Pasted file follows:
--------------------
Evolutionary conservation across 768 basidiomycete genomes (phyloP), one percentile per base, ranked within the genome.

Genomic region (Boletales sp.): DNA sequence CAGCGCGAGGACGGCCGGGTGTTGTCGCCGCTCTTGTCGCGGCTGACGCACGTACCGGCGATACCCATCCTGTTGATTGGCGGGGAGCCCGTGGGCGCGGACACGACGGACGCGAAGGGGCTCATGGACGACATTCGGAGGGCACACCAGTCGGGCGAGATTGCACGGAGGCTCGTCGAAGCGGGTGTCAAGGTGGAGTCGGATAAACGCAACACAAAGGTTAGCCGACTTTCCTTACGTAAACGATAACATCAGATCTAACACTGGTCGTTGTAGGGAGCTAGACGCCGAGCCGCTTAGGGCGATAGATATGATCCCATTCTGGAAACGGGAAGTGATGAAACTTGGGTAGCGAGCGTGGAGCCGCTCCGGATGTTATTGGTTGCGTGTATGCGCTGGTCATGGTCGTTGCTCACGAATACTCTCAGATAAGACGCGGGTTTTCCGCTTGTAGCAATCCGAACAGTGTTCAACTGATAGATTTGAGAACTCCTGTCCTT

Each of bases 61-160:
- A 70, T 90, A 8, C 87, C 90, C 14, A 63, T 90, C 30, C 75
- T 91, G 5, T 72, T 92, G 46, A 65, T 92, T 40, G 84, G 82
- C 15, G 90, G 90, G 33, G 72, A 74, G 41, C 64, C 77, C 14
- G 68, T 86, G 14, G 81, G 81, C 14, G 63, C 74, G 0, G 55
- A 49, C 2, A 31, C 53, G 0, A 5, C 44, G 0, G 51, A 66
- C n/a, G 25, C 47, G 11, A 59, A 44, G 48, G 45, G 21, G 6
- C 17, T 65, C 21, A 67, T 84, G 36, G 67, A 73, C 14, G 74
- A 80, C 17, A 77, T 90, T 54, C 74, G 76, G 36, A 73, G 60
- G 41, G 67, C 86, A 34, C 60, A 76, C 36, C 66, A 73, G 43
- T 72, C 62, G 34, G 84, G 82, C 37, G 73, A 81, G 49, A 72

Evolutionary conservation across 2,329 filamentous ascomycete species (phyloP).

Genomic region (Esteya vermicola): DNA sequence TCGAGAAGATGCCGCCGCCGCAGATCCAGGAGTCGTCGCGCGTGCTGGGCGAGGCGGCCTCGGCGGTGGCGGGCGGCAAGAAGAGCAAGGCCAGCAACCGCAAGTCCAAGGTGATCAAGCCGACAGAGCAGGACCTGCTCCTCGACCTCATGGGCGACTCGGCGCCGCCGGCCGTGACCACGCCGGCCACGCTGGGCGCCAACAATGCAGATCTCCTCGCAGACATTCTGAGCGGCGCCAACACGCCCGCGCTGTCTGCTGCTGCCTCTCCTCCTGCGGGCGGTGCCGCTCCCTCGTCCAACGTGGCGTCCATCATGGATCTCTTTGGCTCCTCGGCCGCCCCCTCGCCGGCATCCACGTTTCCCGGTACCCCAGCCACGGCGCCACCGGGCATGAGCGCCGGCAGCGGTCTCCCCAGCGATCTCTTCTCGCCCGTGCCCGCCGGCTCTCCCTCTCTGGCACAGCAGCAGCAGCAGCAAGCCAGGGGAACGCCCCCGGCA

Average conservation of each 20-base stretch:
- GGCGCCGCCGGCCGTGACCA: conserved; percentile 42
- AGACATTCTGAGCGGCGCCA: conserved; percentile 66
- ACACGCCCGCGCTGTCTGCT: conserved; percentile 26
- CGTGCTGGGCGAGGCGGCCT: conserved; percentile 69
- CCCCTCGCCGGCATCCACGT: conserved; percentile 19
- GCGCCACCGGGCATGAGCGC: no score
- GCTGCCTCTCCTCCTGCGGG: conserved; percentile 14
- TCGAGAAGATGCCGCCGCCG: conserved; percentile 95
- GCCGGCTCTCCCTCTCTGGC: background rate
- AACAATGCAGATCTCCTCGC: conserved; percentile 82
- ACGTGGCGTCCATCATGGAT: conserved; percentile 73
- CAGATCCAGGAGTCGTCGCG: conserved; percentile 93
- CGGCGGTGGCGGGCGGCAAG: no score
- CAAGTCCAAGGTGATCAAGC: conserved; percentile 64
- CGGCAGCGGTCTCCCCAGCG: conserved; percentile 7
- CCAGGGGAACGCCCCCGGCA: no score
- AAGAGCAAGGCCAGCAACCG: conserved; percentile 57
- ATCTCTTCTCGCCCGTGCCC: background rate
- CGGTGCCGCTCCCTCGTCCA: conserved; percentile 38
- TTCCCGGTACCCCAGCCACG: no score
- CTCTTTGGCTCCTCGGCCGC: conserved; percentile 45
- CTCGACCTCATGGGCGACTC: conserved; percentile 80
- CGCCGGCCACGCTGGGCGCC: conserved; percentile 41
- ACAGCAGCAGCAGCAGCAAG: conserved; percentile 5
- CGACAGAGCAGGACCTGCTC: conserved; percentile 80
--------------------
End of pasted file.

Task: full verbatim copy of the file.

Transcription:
Evolutionary conservation across 768 basidiomycete genomes (phyloP), one percentile per base, ranked within the genome.

Genomic region (Boletales sp.): DNA sequence CAGCGCGAGGACGGCCGGGTGTTGTCGCCGCTCTTGTCGCGGCTGACGCACGTACCGGCGATACCCATCCTGTTGATTGGCGGGGAGCCCGTGGGCGCGGACACGACGGACGCGAAGGGGCTCATGGACGACATTCGGAGGGCACACCAGTCGGGCGAGATTGCACGGAGGCTCGTCGAAGCGGGTGTCAAGGTGGAGTCGGATAAACGCAACACAAAGGTTAGCCGACTTTCCTTACGTAAACGATAACATCAGATCTAACACTGGTCGTTGTAGGGAGCTAGACGCCGAGCCGCTTAGGGCGATAGATATGATCCCATTCTGGAAACGGGAAGTGATGAAACTTGGGTAGCGAGCGTGGAGCCGCTCCGGATGTTATTGGTTGCGTGTATGCGCTGGTCATGGTCGTTGCTCACGAATACTCTCAGATAAGACGCGGGTTTTCCGCTTGTAGCAATCCGAACAGTGTTCAACTGATAGATTTGAGAACTCCTGTCCTT

Each of bases 61-160:
- A 70, T 90, A 8, C 87, C 90, C 14, A 63, T 90, C 30, C 75
- T 91, G 5, T 72, T 92, G 46, A 65, T 92, T 40, G 84, G 82
- C 15, G 90, G 90, G 33, G 72, A 74, G 41, C 64, C 77, C 14
- G 68, T 86, G 14, G 81, G 81, C 14, G 63, C 74, G 0, G 55
- A 49, C 2, A 31, C 53, G 0, A 5, C 44, G 0, G 51, A 66
- C n/a, G 25, C 47, G 11, A 59, A 44, G 48, G 45, G 21, G 6
- C 17, T 65, C 21, A 67, T 84, G 36, G 67, A 73, C 14, G 74
- A 80, C 17, A 77, T 90, T 54, C 74, G 76, G 36, A 73, G 60
- G 41, G 67, C 86, A 34, C 60, A 76, C 36, C 66, A 73, G 43
- T 72, C 62, G 34, G 84, G 82, C 37, G 73, A 81, G 49, A 72

Evolutionary conservation across 2,329 filamentous ascomycete species (phyloP).

Genomic region (Esteya vermicola): DNA sequence TCGAGAAGATGCCGCCGCCGCAGATCCAGGAGTCGTCGCGCGTGCTGGGCGAGGCGGCCTCGGCGGTGGCGGGCGGCAAGAAGAGCAAGGCCAGCAACCGCAAGTCCAAGGTGATCAAGCCGACAGAGCAGGACCTGCTCCTCGACCTCATGGGCGACTCGGCGCCGCCGGCCGTGACCACGCCGGCCACGCTGGGCGCCAACAATGCAGATCTCCTCGCAGACATTCTGAGCGGCGCCAACACGCCCGCGCTGTCTGCTGCTGCCTCTCCTCCTGCGGGCGGTGCCGCTCCCTCGTCCAACGTGGCGTCCATCATGGATCTCTTTGGCTCCTCGGCCGCCCCCTCGCCGGCATCCACGTTTCCCGGTACCCCAGCCACGGCGCCACCGGGCATGAGCGCCGGCAGCGGTCTCCCCAGCGATCTCTTCTCGCCCGTGCCCGCCGGCTCTCCCTCTCTGGCACAGCAGCAGCAGCAGCAAGCCAGGGGAACGCCCCCGGCA

Average conservation of each 20-base stretch:
- GGCGCCGCCGGCCGTGACCA: conserved; percentile 42
- AGACATTCTGAGCGGCGCCA: conserved; percentile 66
- ACACGCCCGCGCTGTCTGCT: conserved; percentile 26
- CGTGCTGGGCGAGGCGGCCT: conserved; percentile 69
- CCCCTCGCCGGCATCCACGT: conserved; percentile 19
- GCGCCACCGGGCATGAGCGC: no score
- GCTGCCTCTCCTCCTGCGGG: conserved; percentile 14
- TCGAGAAGATGCCGCCGCCG: conserved; percentile 95
- GCCGGCTCTCCCTCTCTGGC: background rate
- AACAATGCAGATCTCCTCGC: conserved; percentile 82
- ACGTGGCGTCCATCATGGAT: conserved; percentile 73
- CAGATCCAGGAGTCGTCGCG: conserved; percentile 93
- CGGCGGTGGCGGGCGGCAAG: no score
- CAAGTCCAAGGTGATCAAGC: conserved; percentile 64
- CGGCAGCGGTCTCCCCAGCG: conserved; percentile 7
- CCAGGGGAACGCCCCCGGCA: no score
- AAGAGCAAGGCCAGCAACCG: conserved; percentile 57
- ATCTCTTCTCGCCCGTGCCC: background rate
- CGGTGCCGCTCCCTCGTCCA: conserved; percentile 38
- TTCCCGGTACCCCAGCCACG: no score
- CTCTTTGGCTCCTCGGCCGC: conserved; percentile 45
- CTCGACCTCATGGGCGACTC: conserved; percentile 80
- CGCCGGCCACGCTGGGCGCC: conserved; percentile 41
- ACAGCAGCAGCAGCAGCAAG: conserved; percentile 5
- CGACAGAGCAGGACCTGCTC: conserved; percentile 80